Dolphins and other marine mammals have pretty big brains compared to the size of their bodies. That’s one indication of high intelligence, and anyone who has seen them perform at an aquarium or zoo can attest to that fact. This Science Update introduces us to one scientist who’s trying to find out how dolphins got so brainy.
In this Science Update, find out if reading in low light will wreck your eyes.
In this Science Update, hear how microbes can travel from country to country on clouds of dust.
In developing areas of the world, including parts of Asia, rapid industrialization has brought about more cars, more factories, and more people to burn coal and wood for cooking purposes. Those activities throw a lot of soot and other pollutants into the air. In this Science Update, you’ll hear about an effort to measure the pollution over Asia and assess its impact on humans and the environment.
Scientists measure the nitrate levels in groundwater and determine whether the lawn fertilizers raised those levels significantly.
In this Science Update, learn how a master model of Southern California geology can help predict earthquakes.
Most people don't pay much attention to crayfish unless they're piled high on a plate and served with melted butter. But one scientist is using the spiny crustacean to learn how social interaction can change the very chemistry of our bodies. Find out how in this Science Update.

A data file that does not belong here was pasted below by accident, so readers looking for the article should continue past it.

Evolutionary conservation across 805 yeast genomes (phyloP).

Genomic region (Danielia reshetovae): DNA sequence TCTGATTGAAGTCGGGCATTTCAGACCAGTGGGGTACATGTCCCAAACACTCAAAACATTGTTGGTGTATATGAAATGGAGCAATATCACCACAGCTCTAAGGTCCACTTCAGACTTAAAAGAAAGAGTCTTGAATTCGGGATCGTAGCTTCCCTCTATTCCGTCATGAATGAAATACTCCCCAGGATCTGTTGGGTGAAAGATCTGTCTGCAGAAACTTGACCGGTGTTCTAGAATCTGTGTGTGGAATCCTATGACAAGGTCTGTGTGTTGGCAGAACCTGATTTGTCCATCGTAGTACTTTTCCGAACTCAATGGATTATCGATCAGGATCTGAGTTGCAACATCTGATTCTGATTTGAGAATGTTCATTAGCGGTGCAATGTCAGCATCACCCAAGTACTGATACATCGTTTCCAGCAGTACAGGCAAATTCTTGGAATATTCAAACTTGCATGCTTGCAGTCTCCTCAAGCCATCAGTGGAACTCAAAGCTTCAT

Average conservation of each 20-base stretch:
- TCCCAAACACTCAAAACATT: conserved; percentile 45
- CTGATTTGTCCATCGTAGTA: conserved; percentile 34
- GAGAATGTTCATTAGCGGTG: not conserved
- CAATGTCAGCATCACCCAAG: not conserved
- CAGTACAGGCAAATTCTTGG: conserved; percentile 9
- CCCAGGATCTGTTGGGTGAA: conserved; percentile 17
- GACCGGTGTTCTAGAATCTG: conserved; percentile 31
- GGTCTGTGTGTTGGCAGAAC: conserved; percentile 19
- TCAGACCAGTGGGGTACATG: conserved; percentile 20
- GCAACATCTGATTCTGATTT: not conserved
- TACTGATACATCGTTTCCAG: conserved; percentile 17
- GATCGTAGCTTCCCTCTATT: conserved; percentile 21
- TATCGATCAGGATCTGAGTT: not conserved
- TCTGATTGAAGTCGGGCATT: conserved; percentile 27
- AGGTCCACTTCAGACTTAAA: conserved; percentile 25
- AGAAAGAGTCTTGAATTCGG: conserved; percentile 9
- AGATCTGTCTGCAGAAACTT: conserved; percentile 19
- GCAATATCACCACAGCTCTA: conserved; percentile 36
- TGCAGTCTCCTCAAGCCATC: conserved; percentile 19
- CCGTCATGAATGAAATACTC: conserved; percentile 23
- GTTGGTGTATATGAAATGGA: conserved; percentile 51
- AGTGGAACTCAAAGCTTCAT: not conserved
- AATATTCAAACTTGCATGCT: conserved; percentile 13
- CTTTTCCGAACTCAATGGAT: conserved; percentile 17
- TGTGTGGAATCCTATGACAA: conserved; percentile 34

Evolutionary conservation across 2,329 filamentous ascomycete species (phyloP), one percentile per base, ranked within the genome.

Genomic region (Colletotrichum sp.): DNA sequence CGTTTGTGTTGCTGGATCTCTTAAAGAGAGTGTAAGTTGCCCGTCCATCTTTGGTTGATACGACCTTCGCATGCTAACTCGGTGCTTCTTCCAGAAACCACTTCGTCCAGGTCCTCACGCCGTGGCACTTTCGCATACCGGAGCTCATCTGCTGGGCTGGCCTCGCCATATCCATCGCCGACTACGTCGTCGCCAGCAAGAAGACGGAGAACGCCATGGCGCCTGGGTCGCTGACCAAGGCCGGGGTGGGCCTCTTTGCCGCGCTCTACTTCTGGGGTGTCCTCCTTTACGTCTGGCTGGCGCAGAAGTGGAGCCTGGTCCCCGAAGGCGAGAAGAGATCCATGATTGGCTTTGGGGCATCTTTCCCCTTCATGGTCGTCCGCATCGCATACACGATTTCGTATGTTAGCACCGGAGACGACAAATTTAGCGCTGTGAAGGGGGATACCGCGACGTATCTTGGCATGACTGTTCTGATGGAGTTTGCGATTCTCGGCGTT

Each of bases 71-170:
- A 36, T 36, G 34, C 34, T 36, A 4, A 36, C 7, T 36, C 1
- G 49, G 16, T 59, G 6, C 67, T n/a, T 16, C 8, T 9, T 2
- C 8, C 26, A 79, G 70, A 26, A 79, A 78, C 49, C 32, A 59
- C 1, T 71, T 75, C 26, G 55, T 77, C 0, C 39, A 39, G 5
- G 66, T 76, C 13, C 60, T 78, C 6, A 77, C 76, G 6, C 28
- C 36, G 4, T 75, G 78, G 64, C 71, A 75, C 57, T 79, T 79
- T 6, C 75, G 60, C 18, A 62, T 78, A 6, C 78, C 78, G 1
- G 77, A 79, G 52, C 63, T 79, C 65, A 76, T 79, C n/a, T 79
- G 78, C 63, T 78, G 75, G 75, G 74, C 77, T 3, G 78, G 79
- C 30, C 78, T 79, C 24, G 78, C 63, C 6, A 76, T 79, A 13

In this Science Update, you’ll hear about researchers who are studying exactly what happens in the brain when it learns and remembers information.
Hurricanes cycle through long periods of high and low activity.
Learn about what fossils reveal about the unusual diet of early hominids.
This Science Update reveals how tales that may sound like supernatural fiction could actually be science fact.
About the only math most folks do around a baseball diamond is quoting their favorite player's batting average. But it turns out that baseball may actually have a thing or two to teach mathematicians. You'll learn why in this Science Update.
A hot area in engineering is the idea of non-destructive evaluation—using sophisticated scanning techniques to examine an item without taking it apart or cutting it open. In this Science Update, you'll learn about how one researcher has adapted the technology for a rather tasty material.
In this Science Update, you can hear about how researchers make car parts out of biodegradable plastic using elephant grass as a filler.
In this Science Update, find out whether it's possible to take direct action to repair the holes in the ozone layer.
In this Science Update, hear how exchanging technology with some of the world's poorest countries is helping to build better wheelchairs.
This Science Update looks at the unexpected impact marine reserves have on their surroundings.
Listen to a musical illusion, which causes us to hear what isn't there, and find out what it tells us about the infant brain.
People who give blood generally do so out of a desire to help their fellow human beings. However, could donating blood provide any health benefits to the donor? This Science Update examines whether or not donating blood lowers your cholesterol.
Researcher look at how spiders have established a complex social structure.